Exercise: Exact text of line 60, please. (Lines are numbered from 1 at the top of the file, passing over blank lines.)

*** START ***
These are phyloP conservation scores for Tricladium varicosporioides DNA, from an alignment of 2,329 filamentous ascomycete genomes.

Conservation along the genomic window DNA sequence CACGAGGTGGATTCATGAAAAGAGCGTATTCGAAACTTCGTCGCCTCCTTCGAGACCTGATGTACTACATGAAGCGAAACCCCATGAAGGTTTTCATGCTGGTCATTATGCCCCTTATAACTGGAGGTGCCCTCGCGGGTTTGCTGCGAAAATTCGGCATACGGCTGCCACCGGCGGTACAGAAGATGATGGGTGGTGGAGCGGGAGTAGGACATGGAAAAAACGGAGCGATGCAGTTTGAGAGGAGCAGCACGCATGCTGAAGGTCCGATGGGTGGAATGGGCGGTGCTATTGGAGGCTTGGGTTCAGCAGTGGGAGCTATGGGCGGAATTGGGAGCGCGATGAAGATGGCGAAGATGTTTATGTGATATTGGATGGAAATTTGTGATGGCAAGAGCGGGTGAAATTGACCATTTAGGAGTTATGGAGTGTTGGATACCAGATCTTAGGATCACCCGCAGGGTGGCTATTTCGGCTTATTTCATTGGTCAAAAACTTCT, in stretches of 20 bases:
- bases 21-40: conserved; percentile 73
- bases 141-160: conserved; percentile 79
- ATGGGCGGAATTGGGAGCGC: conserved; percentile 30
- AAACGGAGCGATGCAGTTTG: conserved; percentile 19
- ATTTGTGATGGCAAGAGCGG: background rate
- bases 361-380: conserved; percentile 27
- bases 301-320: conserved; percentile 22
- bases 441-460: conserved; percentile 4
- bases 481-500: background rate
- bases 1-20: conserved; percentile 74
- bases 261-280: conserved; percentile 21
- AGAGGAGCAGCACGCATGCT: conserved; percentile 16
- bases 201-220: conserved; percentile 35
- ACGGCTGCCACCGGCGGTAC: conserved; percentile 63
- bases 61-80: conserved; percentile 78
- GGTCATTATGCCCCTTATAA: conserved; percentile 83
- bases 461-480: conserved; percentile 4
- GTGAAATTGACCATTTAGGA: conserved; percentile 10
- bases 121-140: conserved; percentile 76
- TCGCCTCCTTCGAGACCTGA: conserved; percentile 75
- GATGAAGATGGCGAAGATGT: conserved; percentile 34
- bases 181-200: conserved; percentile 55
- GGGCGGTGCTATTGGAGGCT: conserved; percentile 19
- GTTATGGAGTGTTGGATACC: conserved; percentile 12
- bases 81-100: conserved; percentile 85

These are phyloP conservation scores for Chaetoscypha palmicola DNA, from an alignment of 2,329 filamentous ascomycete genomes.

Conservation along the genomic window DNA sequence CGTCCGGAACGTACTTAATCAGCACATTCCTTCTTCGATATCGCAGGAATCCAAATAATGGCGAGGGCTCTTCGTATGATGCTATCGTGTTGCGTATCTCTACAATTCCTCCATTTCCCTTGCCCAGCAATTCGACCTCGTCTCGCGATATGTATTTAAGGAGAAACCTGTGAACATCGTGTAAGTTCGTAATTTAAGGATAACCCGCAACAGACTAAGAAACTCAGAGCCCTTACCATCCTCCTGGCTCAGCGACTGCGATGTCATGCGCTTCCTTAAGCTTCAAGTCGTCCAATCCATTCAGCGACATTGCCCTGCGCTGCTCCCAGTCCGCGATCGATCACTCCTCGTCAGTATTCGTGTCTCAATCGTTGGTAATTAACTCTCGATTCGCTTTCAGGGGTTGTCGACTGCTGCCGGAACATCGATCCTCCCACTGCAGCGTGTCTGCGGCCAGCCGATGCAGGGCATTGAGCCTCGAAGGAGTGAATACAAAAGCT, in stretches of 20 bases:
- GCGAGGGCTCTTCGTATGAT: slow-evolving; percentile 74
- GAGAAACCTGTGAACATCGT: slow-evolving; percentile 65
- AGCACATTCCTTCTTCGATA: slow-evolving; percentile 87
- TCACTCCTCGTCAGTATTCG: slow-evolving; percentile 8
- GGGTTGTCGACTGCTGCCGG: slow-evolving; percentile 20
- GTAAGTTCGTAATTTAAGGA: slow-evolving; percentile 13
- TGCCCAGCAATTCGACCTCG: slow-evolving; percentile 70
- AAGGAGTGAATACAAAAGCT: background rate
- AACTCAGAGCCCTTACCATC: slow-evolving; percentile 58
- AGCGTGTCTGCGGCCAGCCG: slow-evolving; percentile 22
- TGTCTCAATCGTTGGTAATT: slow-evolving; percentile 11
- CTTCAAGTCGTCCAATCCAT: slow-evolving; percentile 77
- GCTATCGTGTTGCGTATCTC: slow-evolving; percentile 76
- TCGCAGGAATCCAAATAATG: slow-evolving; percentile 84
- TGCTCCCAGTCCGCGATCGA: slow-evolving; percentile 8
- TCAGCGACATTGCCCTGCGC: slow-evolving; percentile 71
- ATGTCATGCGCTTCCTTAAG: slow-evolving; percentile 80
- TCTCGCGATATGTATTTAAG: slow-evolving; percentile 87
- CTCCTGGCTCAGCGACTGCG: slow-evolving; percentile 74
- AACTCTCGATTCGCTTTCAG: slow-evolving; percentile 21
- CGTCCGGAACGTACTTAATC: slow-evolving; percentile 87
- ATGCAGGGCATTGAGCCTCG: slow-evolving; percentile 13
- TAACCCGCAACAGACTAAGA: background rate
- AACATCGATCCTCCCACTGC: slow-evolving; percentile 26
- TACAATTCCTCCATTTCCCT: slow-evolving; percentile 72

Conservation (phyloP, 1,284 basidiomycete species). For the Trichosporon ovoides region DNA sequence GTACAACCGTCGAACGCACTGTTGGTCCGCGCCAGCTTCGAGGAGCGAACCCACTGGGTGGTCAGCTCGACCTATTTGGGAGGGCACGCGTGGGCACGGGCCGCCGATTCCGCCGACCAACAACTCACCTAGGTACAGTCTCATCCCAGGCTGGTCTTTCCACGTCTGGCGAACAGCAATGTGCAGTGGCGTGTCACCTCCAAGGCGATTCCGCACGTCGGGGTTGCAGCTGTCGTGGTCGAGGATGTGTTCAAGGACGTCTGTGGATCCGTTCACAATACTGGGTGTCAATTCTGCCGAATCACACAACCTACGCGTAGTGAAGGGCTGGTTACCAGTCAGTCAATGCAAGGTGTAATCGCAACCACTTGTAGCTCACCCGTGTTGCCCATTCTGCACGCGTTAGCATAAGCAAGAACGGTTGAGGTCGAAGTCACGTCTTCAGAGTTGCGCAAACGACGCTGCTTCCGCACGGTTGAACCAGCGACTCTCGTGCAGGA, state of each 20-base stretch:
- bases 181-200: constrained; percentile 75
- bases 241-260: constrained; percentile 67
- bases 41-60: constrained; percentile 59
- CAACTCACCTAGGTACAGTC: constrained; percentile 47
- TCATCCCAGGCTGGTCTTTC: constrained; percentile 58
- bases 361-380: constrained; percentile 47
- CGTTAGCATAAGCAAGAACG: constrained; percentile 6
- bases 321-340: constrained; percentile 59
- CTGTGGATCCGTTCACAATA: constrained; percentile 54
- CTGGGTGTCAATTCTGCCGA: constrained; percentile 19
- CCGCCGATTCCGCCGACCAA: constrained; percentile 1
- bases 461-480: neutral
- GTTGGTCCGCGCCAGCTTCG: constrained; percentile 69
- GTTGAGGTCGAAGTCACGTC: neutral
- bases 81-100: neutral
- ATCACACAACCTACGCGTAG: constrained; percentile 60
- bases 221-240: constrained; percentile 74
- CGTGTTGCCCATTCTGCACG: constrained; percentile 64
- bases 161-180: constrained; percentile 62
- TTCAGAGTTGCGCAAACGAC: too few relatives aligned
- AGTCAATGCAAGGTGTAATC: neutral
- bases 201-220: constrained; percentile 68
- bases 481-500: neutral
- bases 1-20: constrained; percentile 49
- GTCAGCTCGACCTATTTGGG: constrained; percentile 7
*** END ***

- TCATCCCAGGCTGGTCTTTC: constrained; percentile 58